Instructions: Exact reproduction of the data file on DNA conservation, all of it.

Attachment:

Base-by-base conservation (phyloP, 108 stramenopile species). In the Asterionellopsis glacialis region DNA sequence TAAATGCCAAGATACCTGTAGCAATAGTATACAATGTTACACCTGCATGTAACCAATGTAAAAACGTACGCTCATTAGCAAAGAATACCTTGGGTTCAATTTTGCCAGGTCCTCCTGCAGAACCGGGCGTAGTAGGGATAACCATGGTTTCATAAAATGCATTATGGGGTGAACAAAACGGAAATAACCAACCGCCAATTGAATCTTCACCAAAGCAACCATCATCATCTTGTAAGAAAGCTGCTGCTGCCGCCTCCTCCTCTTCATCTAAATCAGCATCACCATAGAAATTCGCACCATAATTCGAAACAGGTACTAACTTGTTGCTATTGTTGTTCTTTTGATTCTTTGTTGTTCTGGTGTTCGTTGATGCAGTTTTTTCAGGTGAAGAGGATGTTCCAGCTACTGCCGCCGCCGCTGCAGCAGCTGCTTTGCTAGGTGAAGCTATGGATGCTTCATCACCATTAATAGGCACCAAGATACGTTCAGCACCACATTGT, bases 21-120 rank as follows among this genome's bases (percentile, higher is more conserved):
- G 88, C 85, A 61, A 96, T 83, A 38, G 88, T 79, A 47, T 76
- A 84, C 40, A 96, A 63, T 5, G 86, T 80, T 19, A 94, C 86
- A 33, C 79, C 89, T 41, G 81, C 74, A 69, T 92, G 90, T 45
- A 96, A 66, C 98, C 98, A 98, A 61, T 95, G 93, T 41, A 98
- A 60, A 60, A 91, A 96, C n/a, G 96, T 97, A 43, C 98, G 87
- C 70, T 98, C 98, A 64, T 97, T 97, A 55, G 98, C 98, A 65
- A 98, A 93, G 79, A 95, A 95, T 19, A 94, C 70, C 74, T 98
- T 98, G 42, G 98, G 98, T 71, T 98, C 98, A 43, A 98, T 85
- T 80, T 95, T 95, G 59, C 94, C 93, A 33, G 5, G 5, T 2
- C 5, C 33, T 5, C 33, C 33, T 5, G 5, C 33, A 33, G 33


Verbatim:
Base-by-base conservation (phyloP, 108 stramenopile species). In the Asterionellopsis glacialis region DNA sequence TAAATGCCAAGATACCTGTAGCAATAGTATACAATGTTACACCTGCATGTAACCAATGTAAAAACGTACGCTCATTAGCAAAGAATACCTTGGGTTCAATTTTGCCAGGTCCTCCTGCAGAACCGGGCGTAGTAGGGATAACCATGGTTTCATAAAATGCATTATGGGGTGAACAAAACGGAAATAACCAACCGCCAATTGAATCTTCACCAAAGCAACCATCATCATCTTGTAAGAAAGCTGCTGCTGCCGCCTCCTCCTCTTCATCTAAATCAGCATCACCATAGAAATTCGCACCATAATTCGAAACAGGTACTAACTTGTTGCTATTGTTGTTCTTTTGATTCTTTGTTGTTCTGGTGTTCGTTGATGCAGTTTTTTCAGGTGAAGAGGATGTTCCAGCTACTGCCGCCGCCGCTGCAGCAGCTGCTTTGCTAGGTGAAGCTATGGATGCTTCATCACCATTAATAGGCACCAAGATACGTTCAGCACCACATTGT, bases 21-120 rank as follows among this genome's bases (percentile, higher is more conserved):
- G 88, C 85, A 61, A 96, T 83, A 38, G 88, T 79, A 47, T 76
- A 84, C 40, A 96, A 63, T 5, G 86, T 80, T 19, A 94, C 86
- A 33, C 79, C 89, T 41, G 81, C 74, A 69, T 92, G 90, T 45
- A 96, A 66, C 98, C 98, A 98, A 61, T 95, G 93, T 41, A 98
- A 60, A 60, A 91, A 96, C n/a, G 96, T 97, A 43, C 98, G 87
- C 70, T 98, C 98, A 64, T 97, T 97, A 55, G 98, C 98, A 65
- A 98, A 93, G 79, A 95, A 95, T 19, A 94, C 70, C 74, T 98
- T 98, G 42, G 98, G 98, T 71, T 98, C 98, A 43, A 98, T 85
- T 80, T 95, T 95, G 59, C 94, C 93, A 33, G 5, G 5, T 2
- C 5, C 33, T 5, C 33, C 33, T 5, G 5, C 33, A 33, G 33